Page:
In another trial victory for Sheehy, Serpe & Ware, P.C., a Travis County (Austin, Texas) jury deliberated for only three hours before finding that a Houston-based demolition contractor was not liable for the wrongful death of an employee. The employee had been hired as a boilermaker to assist in demolishing the roof of a large fuel oil storage tank. During the removal of the roof, the employee stepped on a previously cut section of steel, and fell 40 feet to his death. The employee had neglected to attach his fall protection lanyard to the lifeline moments before the fall.
Demolition Contractor Found Not Liable in Wrongful Death and Employers' Liability Lawsuit
The Plaintiffs (the employee’s children) filed suit under Texas Labor Code Sec. 408.001(b), for gross negligence and malice, seeking exemplary damages against the contractor in a so-called employers’ liability claim. They asked the jury to award more than $5.5 Million dollars. After almost 8 days of testimony, however, the jury decided there was no gross negligence or malice involved and rendered their verdict for the defense.
The Plaintiffs alleged that the demolition contractor failed to create a written engineering survey prior to commencing demolition operations. They also contended that OSHA cited the company for several violations of OSHA standards that demonstrated an overall lack of concern for safety with respect to its employees.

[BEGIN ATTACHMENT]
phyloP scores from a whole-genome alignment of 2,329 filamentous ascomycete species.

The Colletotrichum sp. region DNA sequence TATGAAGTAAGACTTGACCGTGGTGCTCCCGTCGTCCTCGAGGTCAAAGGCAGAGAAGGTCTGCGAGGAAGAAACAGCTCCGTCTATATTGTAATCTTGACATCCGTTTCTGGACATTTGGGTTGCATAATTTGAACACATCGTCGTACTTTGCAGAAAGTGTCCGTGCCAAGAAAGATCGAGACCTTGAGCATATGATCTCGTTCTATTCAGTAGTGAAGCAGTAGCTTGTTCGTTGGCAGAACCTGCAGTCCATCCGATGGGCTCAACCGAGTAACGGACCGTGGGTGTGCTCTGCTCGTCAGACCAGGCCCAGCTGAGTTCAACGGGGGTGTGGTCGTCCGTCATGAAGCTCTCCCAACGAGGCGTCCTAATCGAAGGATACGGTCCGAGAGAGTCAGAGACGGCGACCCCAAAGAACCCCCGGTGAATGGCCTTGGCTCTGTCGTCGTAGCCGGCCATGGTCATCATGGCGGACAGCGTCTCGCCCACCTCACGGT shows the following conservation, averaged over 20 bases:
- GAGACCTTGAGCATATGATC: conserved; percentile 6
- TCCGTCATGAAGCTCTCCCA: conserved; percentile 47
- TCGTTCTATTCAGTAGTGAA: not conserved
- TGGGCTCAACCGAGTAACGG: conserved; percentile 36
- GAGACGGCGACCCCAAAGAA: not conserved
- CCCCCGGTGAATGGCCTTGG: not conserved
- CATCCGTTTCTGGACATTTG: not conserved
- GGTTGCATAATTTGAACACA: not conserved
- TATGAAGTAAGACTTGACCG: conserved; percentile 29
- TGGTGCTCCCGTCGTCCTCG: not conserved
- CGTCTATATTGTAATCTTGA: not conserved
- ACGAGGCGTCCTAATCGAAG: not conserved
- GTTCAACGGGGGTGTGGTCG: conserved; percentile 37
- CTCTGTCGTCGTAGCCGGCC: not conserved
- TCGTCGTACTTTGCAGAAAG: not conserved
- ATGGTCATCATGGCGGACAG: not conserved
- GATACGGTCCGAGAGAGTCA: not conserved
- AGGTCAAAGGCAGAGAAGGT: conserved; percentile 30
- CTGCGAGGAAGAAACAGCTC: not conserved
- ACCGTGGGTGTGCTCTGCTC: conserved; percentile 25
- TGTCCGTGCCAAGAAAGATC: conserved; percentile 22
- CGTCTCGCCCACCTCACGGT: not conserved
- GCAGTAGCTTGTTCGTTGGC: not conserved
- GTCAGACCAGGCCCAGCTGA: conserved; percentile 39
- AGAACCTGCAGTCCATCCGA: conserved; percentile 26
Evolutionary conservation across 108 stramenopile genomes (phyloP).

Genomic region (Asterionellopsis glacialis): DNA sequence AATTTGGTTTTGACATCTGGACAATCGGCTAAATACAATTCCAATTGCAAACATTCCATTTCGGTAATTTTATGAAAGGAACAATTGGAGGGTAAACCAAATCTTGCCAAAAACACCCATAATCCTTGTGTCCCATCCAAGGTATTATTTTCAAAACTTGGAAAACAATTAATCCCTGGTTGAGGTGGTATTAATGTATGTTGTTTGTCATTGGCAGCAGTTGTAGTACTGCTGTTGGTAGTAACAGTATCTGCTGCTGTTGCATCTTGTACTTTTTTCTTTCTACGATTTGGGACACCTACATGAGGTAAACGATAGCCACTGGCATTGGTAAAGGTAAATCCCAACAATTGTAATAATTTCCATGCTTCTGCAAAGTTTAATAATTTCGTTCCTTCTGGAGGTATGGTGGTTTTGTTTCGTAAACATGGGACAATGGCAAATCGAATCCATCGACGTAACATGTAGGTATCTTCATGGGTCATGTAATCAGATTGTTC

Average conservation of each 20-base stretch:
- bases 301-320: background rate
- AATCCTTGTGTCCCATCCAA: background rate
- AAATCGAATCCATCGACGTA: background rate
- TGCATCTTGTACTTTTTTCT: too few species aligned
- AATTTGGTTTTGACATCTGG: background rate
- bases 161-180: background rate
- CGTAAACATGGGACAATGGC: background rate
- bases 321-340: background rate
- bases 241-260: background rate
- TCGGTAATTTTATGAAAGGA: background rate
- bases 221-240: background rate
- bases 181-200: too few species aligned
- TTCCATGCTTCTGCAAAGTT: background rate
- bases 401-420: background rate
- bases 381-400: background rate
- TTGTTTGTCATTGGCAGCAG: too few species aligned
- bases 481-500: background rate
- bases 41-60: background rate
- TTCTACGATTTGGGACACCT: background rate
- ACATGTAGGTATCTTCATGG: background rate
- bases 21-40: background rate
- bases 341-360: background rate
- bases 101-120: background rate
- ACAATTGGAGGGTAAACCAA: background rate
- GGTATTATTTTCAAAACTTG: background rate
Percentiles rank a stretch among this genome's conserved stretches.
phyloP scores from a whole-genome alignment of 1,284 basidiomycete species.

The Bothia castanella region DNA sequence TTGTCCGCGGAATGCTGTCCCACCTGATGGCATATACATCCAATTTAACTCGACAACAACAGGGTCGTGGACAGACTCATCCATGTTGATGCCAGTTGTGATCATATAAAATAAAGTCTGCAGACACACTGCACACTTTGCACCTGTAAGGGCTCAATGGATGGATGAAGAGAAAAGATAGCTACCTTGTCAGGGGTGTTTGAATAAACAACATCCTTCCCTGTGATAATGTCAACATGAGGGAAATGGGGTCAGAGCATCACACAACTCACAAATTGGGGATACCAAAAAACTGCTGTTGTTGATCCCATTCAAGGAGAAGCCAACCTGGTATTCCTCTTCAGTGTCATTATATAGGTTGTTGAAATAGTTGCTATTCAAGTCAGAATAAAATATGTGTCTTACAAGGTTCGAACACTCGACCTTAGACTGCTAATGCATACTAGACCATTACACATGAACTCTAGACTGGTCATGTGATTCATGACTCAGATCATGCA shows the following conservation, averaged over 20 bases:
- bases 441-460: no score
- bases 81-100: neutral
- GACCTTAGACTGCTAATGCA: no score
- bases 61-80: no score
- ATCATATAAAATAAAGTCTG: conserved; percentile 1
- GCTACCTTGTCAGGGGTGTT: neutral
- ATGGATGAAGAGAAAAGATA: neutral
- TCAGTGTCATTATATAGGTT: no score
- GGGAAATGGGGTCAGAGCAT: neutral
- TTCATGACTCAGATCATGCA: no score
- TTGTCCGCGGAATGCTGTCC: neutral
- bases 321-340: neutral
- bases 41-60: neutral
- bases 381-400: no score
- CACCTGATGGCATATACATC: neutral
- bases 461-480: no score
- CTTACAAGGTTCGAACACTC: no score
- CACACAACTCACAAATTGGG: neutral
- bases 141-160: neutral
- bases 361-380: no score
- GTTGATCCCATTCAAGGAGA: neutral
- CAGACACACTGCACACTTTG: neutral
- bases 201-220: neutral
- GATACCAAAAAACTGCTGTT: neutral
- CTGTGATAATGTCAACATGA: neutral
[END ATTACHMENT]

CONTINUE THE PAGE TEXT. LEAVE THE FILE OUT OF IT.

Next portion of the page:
Defendant countered that the OSHA violations were unrelated to the fatality, and that an engineering survey was performed in accordance with the OSHA standards. Furthermore, the defense argued that the decedent employee was solely responsible for the accident for failing to utilize his fall protection equipment. The decedent was a 20-year veteran boilermaker who, according to both his own son and father, had demolished several similar tanks throughout his career. Moreover, in records collected from the Contractors Safety Council, he has received training in fall protection every year from 1998 through 2003, the year of the accident.
Mr. Steve Grubbs and Ms. Leslie Shores represented the demolition contractor at trial. Mr. Grubbs and Ms. Shores regularly represent heavy industrial and petrochemical businesses from litigation involving catastrophic and fatal events. They also regularly represent industrial employers from claims made by administrative agencies such as the EPA, TCEQ and OSHA. Mr. Grubbs is board certified by the Texas Board of Legal Specialization in Labor and Employment Law.
For more information about this press release, you may reach Mr. Grubbs at (713) 951-1000, or go to the firm’s website at www.sswpc.com for more information, including Mr. Grubbs’ email address.
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